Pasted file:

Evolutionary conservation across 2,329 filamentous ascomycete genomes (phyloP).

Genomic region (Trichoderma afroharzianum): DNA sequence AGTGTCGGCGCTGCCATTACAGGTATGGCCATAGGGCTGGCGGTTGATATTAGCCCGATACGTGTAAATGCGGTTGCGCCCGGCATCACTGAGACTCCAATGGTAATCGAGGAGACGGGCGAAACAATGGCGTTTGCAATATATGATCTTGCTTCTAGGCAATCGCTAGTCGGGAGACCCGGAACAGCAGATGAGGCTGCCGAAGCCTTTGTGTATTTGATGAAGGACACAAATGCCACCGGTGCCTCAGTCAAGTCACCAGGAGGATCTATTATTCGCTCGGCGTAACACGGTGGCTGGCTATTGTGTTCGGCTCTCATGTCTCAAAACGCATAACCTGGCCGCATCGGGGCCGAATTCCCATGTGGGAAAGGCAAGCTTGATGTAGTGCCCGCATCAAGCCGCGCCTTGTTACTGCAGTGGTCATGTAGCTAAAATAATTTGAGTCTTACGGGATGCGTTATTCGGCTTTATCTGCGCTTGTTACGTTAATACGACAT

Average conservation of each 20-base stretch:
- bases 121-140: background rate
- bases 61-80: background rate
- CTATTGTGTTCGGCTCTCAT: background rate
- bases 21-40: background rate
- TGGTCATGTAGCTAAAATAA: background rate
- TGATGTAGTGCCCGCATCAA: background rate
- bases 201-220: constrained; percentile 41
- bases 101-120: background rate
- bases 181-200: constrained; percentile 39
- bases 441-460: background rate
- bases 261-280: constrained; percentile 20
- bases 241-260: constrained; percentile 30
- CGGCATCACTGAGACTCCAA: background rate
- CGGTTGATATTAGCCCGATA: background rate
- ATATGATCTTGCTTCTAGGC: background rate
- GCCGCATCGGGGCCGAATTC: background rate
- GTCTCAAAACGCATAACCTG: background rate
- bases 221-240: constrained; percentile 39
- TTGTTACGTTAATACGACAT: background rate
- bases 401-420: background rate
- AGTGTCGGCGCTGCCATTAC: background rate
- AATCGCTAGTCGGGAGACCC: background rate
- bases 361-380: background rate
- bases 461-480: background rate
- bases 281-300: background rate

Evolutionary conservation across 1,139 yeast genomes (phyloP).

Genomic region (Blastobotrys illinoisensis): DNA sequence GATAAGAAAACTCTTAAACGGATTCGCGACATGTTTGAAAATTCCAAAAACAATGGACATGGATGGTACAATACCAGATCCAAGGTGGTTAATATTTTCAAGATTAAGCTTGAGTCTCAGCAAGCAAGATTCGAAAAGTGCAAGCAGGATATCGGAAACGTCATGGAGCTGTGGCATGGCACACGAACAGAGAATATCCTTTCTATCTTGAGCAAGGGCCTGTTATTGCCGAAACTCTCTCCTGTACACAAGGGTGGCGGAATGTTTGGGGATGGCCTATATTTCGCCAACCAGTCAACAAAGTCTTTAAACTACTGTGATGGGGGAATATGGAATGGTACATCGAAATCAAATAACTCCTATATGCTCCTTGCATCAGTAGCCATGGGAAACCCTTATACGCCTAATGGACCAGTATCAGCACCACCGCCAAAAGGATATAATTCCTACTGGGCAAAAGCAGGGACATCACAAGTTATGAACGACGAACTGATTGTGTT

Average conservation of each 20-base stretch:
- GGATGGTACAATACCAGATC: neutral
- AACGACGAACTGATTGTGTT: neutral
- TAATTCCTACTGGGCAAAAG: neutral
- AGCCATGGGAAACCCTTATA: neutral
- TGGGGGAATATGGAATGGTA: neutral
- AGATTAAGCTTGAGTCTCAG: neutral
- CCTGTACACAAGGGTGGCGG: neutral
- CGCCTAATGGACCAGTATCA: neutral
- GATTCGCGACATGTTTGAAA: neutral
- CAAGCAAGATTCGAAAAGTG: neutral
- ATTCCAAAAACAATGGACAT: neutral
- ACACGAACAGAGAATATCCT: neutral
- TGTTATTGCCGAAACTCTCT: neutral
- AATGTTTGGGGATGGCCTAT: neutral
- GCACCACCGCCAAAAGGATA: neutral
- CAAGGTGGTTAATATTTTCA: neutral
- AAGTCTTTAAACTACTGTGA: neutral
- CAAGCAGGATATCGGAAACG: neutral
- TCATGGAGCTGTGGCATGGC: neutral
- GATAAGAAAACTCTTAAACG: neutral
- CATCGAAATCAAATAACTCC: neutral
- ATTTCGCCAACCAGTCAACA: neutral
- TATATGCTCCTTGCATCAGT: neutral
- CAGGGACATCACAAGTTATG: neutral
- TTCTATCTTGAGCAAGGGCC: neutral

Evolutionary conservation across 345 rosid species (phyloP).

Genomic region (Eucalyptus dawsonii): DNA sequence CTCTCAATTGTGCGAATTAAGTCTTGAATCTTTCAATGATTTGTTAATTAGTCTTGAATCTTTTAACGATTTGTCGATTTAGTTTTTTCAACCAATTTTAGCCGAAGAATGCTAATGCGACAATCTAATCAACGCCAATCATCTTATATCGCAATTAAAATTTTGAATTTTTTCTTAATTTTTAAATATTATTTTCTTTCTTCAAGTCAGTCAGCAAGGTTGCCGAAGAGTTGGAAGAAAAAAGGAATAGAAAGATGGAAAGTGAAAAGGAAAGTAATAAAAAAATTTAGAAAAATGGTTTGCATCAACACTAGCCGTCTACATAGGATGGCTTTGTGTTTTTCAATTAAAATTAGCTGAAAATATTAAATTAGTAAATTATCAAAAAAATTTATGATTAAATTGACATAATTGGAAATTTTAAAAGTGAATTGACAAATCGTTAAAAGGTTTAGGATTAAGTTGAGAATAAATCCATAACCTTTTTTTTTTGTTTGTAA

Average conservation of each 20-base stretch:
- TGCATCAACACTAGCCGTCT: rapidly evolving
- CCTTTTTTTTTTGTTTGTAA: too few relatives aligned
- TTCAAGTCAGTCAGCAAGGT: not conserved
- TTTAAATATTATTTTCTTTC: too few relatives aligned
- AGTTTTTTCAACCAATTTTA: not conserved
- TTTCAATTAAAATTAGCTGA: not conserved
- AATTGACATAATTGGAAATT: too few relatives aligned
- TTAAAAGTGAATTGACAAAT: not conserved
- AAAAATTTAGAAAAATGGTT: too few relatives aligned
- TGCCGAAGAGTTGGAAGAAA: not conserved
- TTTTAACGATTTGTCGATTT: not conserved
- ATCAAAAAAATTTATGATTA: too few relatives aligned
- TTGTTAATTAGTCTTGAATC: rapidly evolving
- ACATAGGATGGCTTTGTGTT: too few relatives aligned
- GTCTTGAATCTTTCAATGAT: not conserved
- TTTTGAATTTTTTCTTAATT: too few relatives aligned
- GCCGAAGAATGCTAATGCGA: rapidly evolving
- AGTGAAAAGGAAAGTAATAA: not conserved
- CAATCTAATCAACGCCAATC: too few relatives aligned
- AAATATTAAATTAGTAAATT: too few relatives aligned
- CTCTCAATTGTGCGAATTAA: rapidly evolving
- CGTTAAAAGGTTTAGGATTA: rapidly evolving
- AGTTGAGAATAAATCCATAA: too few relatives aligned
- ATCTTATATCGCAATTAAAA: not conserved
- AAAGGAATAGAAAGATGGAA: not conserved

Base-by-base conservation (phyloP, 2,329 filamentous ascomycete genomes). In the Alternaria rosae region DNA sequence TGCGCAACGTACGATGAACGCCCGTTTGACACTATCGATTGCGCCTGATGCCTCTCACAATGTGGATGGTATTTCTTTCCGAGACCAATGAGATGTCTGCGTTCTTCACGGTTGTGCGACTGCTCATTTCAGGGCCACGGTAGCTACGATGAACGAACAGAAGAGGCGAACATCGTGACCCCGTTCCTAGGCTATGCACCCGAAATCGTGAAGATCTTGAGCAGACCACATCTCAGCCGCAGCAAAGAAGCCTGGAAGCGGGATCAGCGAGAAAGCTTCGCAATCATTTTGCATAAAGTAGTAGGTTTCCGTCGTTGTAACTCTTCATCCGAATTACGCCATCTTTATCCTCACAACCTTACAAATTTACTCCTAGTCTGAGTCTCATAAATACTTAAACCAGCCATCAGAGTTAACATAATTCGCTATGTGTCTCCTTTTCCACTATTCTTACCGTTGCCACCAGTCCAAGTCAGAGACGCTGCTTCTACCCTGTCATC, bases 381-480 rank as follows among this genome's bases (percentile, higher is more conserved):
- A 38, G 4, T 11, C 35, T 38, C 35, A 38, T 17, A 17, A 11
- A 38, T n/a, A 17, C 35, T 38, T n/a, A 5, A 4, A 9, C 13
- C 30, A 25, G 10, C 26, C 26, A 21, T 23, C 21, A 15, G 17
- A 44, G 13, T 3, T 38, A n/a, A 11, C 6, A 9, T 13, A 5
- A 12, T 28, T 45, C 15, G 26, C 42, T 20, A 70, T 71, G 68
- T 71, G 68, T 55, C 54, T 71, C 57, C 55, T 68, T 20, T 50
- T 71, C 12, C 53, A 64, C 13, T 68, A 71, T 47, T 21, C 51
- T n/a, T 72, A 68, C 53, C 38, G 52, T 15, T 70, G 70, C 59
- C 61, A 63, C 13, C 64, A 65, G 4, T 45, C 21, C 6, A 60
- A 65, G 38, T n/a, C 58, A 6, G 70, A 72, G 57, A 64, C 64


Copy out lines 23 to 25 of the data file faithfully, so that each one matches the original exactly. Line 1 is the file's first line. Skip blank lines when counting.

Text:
- bases 401-420: background rate
- AGTGTCGGCGCTGCCATTAC: background rate
- AATCGCTAGTCGGGAGACCC: background rate